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Oxidative Cellular Stress & Hormones

Do you experience any one (or more) of the following symptoms, or have you been diagnosed with any one of the following conditions?

  • Thyroid dysfunction (hypothyroid/hyperthyroid/autoimmune thyroid)

  • HPA axis dysfunction (not waking up rested in the morning, second wind of energy at night, always on-the-go etc.)

  • Polycystic Ovarian Syndrome (PCOS)

  • Endometriosis

  • Uterine Fibroids

  • Menopause/Perimenopause weight & mood changes

  • Cervical dysplasia (pre-cancerous cell growth on cervix)

  • Irregular periods

  • Premenstrual Syndrome (PMS) or Premenstrual Dysphoric Disorder (PMDD)

  • History of any female reproductive cancer?

Do you have a family history of?

  • Breast Cancer

  • Uterine Cancer

  • Cervical cancer

  • Ovarian Cancer

  • Thyroid Cancer

All of the above conditions can occur as a result of family history/genetics, lifestyle habits and of course - hormone imbalance! Our environment can also affect levels of inflammation, which in turn, can affect hormones.

Our hormones change throughout our lives. We cannot change that. But there are some important facts that we should know. Our hormones are produced in relation to other hormones in the body: cortisol, T4, T3, estrogen, progesterone, testosterone, insulin, and more. This is where the term Hormone Balancing comes from. This is what we want to achieve, so that the changes brought about our body don’t affect the quality of our lives and can be well managed. This does NOT mean that hormones should never change! Nor does it mean that your hormones should be "perfect". Our bodies are constantly in a state to try and achieve "equilibrium", so if one part is out of "balance" another will compensate to help out. THIS IS OKAY. This is what we want to be able to maintain. When certain pathways or systems are overly active or under active consistently, that is when disease may (and sometimes may not) occur.

Hormone balancing is not black and white. There is no one protocol that can be applied.

We need to consider relativity of hormones from case to case - there is no quick fix. But, the good thing is, that there is a lot that we can do to help!

Hormone imbalance is very common. If you look at the first set of conditions listed above, you probably know a number of individuals experiencing that. For example, PMS is so common that we often deem it to be a "normal" or "expected" part of our cycle, but if it were supposed to be that way, we would not have labelled it as Premenstrual Syndrome.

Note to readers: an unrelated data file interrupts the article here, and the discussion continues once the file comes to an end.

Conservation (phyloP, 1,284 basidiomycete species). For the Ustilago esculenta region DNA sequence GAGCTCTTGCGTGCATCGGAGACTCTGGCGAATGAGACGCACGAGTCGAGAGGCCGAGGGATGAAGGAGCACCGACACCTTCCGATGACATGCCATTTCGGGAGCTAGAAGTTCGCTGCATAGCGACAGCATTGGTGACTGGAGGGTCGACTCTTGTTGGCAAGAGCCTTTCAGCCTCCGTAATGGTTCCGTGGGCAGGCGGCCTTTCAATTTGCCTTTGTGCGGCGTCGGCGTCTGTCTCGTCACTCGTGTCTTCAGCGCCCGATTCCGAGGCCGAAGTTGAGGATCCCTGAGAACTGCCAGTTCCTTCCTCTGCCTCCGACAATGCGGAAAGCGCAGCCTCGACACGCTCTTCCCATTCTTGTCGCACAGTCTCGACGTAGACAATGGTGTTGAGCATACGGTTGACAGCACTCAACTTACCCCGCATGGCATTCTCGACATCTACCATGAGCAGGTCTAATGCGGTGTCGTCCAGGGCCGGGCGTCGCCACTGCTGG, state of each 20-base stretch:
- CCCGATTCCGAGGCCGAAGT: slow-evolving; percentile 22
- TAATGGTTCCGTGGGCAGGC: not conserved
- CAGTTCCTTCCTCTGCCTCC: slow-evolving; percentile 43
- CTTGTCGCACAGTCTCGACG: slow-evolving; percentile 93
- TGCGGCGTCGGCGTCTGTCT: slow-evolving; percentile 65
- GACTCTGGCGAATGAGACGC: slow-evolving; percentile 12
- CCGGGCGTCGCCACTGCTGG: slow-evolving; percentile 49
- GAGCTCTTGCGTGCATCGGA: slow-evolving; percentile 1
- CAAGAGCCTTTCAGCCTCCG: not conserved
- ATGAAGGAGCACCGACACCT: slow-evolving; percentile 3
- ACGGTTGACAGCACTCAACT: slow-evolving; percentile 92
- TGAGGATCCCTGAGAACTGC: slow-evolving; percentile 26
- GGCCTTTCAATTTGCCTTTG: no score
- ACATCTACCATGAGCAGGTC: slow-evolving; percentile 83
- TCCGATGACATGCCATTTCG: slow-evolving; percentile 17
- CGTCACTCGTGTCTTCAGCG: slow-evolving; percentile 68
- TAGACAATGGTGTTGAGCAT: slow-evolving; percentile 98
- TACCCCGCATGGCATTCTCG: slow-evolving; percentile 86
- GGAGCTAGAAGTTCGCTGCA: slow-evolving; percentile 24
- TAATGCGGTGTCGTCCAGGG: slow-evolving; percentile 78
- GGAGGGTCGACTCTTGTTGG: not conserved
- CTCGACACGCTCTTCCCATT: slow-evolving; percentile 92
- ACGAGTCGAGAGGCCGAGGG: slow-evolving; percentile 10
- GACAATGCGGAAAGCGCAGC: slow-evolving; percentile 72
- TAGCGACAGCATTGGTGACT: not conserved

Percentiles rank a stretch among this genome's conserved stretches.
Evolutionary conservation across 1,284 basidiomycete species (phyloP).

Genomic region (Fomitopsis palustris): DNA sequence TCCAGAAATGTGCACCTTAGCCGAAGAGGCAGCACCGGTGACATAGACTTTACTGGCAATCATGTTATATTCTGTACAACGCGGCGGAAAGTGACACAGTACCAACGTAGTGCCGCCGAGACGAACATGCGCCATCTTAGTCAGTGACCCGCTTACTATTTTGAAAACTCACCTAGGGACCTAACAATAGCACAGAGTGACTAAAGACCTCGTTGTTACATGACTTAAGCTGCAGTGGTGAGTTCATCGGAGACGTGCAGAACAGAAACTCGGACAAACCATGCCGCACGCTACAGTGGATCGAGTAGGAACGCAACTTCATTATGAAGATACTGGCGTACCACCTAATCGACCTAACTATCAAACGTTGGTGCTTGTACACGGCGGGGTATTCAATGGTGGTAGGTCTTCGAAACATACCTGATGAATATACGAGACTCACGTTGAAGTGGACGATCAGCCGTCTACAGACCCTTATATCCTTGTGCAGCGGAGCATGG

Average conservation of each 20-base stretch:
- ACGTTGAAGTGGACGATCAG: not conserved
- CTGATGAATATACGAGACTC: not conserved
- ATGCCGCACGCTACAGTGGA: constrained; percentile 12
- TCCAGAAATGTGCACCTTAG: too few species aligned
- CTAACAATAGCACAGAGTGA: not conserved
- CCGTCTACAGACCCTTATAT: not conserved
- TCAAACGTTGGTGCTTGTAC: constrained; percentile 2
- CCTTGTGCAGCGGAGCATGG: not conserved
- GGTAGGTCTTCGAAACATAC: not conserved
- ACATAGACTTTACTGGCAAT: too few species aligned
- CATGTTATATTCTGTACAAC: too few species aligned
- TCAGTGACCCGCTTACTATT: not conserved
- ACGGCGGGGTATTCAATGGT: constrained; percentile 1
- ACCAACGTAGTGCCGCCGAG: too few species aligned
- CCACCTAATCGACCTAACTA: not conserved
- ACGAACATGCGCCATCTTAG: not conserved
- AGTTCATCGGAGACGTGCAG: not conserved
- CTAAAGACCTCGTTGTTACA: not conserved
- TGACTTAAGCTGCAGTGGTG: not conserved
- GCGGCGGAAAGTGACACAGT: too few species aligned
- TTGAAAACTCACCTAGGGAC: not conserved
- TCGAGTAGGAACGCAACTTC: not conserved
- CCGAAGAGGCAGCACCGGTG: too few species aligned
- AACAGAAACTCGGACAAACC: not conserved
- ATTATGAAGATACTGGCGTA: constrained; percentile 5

There are so many factors that play a role in hormone balancing:

1. We have our thyroid gland, which is responsible for producing our thyroid hormones upon signaling from our brain.

2. We have our reproductive hormones: estrogen, progesterone and testosterone

3. We have our adrenal glands that produce cortisol.

4. We also have insulin, a hormone that responds to all of the above and especially, stress (cortisol) and diet, made in the pancreas.

The above are only to name a few big players. All of our hormones have metabolites and all of those metabolites contribute to the bigger picture of hormone imbalance.

The short of it, is that what we do in our daily lives really matters. You will need to see your Naturopathic Doctor for more individualized information regarding your hormones, but here are some general points to consider in preventing oxidative damage to hormones:

1) Limit alcohol and caffeine consumption. Both are a source of reactive oxygen species but also affect the organs in the bodies that produce and transmit signals for hormone regulation.

2) Eat good quality meats - organic, grass-fed, hormone free to reduce toxic burden in the body overall.

3) Physical activity is a great way to keep your cortisol in check. Restorative exercises such as Yoga, Tai chi and Pilates are beneficial in stress management.

4) Eat a wholesome diet! As 'they' say, “eat the rainbow”. Nourish your cells and your body. Avoid high sugar foods which spike insulin (another hormone), which can then affect cortisol, which can then affect the thyroid and reproductive hormones.

5) Avoid BPA containers and other toxins- Bisphenols are toxic. In general, avoid heating up plastic. Use glass to avoid toxic chemicals form leaching into foods!

All of these (and so much more) can help get rid of the oxidative damage and promote support of healthy hormones. Prevention really is key.

Interested in learning more? Feel free to book in for a Complimentary Introductory 15-minute Consult.


Dr. Mawji

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